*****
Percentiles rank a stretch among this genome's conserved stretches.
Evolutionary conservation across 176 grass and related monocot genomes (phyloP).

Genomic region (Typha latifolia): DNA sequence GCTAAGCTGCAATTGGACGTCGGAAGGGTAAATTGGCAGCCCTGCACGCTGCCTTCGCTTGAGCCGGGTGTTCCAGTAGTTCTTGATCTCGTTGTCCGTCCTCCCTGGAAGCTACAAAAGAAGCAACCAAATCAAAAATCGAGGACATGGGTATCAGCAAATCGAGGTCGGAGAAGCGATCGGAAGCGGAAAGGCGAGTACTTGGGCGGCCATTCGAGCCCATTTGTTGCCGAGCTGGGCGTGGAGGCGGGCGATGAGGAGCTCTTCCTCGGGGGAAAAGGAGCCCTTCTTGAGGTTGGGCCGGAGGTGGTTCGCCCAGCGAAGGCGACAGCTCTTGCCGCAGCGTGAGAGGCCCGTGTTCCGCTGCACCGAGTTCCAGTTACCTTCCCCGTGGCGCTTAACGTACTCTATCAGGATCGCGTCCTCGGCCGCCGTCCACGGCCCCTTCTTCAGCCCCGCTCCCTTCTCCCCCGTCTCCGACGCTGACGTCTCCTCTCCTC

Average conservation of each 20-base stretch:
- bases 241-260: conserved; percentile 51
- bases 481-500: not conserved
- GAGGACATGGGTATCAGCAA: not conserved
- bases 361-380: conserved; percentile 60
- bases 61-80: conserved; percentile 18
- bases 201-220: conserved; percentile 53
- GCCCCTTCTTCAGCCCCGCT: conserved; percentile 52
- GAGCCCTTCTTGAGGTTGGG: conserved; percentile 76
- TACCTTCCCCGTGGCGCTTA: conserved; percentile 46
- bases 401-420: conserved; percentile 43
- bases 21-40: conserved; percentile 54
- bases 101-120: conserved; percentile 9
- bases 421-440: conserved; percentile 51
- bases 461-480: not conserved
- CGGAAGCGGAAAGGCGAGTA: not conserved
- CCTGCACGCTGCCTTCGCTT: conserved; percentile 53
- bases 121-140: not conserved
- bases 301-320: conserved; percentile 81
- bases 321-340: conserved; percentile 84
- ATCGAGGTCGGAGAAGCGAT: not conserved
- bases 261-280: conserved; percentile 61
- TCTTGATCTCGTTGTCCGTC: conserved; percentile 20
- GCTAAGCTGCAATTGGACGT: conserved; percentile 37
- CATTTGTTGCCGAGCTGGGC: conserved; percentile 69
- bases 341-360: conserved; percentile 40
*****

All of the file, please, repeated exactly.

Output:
Percentiles rank a stretch among this genome's conserved stretches.
Evolutionary conservation across 176 grass and related monocot genomes (phyloP).

Genomic region (Typha latifolia): DNA sequence GCTAAGCTGCAATTGGACGTCGGAAGGGTAAATTGGCAGCCCTGCACGCTGCCTTCGCTTGAGCCGGGTGTTCCAGTAGTTCTTGATCTCGTTGTCCGTCCTCCCTGGAAGCTACAAAAGAAGCAACCAAATCAAAAATCGAGGACATGGGTATCAGCAAATCGAGGTCGGAGAAGCGATCGGAAGCGGAAAGGCGAGTACTTGGGCGGCCATTCGAGCCCATTTGTTGCCGAGCTGGGCGTGGAGGCGGGCGATGAGGAGCTCTTCCTCGGGGGAAAAGGAGCCCTTCTTGAGGTTGGGCCGGAGGTGGTTCGCCCAGCGAAGGCGACAGCTCTTGCCGCAGCGTGAGAGGCCCGTGTTCCGCTGCACCGAGTTCCAGTTACCTTCCCCGTGGCGCTTAACGTACTCTATCAGGATCGCGTCCTCGGCCGCCGTCCACGGCCCCTTCTTCAGCCCCGCTCCCTTCTCCCCCGTCTCCGACGCTGACGTCTCCTCTCCTC

Average conservation of each 20-base stretch:
- bases 241-260: conserved; percentile 51
- bases 481-500: not conserved
- GAGGACATGGGTATCAGCAA: not conserved
- bases 361-380: conserved; percentile 60
- bases 61-80: conserved; percentile 18
- bases 201-220: conserved; percentile 53
- GCCCCTTCTTCAGCCCCGCT: conserved; percentile 52
- GAGCCCTTCTTGAGGTTGGG: conserved; percentile 76
- TACCTTCCCCGTGGCGCTTA: conserved; percentile 46
- bases 401-420: conserved; percentile 43
- bases 21-40: conserved; percentile 54
- bases 101-120: conserved; percentile 9
- bases 421-440: conserved; percentile 51
- bases 461-480: not conserved
- CGGAAGCGGAAAGGCGAGTA: not conserved
- CCTGCACGCTGCCTTCGCTT: conserved; percentile 53
- bases 121-140: not conserved
- bases 301-320: conserved; percentile 81
- bases 321-340: conserved; percentile 84
- ATCGAGGTCGGAGAAGCGAT: not conserved
- bases 261-280: conserved; percentile 61
- TCTTGATCTCGTTGTCCGTC: conserved; percentile 20
- GCTAAGCTGCAATTGGACGT: conserved; percentile 37
- CATTTGTTGCCGAGCTGGGC: conserved; percentile 69
- bases 341-360: conserved; percentile 40